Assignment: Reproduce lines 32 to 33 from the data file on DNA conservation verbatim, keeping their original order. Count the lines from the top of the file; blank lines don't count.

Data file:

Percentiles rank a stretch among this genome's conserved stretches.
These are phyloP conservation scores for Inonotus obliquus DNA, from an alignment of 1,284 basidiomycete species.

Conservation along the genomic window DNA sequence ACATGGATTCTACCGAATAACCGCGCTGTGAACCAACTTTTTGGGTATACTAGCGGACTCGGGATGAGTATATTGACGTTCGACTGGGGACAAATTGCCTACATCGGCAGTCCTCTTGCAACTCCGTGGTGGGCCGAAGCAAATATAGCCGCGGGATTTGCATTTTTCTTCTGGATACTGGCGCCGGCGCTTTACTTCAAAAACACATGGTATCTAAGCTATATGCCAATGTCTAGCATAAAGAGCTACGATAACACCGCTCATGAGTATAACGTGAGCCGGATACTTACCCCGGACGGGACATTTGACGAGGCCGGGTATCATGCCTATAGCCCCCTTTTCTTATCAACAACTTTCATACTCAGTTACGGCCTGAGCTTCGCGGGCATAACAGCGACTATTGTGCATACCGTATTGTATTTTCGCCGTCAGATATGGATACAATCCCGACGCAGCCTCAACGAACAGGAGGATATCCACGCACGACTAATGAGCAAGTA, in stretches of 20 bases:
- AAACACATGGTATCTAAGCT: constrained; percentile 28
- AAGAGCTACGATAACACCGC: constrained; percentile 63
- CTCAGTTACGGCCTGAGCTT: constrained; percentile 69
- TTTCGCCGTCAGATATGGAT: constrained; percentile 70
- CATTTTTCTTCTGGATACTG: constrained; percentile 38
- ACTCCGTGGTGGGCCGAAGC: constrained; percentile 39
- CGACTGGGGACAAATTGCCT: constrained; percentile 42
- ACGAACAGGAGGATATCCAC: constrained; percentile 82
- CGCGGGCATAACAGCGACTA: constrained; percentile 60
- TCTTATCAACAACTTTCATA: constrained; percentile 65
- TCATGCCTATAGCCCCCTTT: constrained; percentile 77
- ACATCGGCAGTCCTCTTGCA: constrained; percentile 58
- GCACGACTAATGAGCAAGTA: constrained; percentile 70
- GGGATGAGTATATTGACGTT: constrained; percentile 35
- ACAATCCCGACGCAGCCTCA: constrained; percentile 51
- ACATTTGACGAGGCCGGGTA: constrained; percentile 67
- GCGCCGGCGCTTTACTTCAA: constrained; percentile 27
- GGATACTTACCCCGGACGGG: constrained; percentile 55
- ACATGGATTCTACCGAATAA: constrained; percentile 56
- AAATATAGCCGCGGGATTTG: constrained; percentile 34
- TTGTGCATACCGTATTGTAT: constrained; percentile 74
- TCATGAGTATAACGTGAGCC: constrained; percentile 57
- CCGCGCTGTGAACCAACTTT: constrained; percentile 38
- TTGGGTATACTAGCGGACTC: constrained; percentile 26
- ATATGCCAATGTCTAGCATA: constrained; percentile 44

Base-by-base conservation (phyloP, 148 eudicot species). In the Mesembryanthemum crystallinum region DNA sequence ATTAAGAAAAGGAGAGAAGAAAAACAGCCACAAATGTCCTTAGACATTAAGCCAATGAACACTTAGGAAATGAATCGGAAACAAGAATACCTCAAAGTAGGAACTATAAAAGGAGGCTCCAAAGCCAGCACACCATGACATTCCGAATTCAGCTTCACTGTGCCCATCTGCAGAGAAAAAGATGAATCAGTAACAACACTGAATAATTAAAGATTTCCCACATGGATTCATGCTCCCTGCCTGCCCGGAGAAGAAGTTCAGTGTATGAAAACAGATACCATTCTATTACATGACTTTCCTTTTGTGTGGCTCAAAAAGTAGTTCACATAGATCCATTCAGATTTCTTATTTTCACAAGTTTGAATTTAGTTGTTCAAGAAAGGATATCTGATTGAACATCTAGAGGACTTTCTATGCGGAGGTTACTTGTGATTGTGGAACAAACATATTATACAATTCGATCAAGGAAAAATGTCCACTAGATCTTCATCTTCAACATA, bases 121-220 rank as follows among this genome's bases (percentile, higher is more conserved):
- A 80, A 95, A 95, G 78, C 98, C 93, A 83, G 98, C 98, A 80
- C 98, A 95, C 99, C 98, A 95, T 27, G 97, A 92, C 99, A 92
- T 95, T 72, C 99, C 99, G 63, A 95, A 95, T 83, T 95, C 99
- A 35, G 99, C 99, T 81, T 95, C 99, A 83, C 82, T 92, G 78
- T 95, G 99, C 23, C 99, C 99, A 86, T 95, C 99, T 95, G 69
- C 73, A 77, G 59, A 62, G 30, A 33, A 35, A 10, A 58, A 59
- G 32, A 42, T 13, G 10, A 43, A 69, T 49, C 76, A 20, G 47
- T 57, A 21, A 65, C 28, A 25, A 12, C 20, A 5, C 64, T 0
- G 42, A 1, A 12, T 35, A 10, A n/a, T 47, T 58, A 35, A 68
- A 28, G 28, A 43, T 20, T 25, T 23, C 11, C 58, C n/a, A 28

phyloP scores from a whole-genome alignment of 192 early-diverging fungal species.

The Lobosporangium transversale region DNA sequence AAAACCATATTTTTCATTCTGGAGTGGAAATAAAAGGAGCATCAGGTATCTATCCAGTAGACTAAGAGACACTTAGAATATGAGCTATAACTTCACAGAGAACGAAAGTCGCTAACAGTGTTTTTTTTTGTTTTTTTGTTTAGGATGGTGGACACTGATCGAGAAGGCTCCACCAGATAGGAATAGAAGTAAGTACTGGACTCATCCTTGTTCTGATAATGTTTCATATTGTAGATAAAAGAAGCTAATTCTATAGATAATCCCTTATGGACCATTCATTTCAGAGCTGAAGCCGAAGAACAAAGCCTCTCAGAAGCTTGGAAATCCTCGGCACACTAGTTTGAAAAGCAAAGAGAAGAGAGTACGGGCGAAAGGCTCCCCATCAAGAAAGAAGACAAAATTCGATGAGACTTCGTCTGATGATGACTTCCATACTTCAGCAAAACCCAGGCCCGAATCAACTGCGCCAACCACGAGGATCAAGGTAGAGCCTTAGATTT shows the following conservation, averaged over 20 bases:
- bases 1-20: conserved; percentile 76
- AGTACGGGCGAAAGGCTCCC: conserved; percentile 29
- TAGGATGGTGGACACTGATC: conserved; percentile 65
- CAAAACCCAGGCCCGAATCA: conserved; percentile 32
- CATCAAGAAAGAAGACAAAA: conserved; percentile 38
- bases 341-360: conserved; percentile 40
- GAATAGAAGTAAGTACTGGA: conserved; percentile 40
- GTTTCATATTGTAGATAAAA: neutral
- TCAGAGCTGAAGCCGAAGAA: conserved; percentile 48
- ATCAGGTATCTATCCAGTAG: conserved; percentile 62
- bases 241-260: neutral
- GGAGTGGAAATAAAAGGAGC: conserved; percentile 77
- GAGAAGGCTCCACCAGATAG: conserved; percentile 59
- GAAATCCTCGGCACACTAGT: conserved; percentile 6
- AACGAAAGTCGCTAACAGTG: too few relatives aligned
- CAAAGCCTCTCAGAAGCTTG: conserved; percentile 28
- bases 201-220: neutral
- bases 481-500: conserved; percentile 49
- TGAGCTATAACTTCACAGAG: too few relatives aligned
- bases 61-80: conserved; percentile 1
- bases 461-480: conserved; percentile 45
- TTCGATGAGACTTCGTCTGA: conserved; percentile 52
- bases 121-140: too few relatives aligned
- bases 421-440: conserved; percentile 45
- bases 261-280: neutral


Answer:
- T 95, T 72, C 99, C 99, G 63, A 95, A 95, T 83, T 95, C 99
- A 35, G 99, C 99, T 81, T 95, C 99, A 83, C 82, T 92, G 78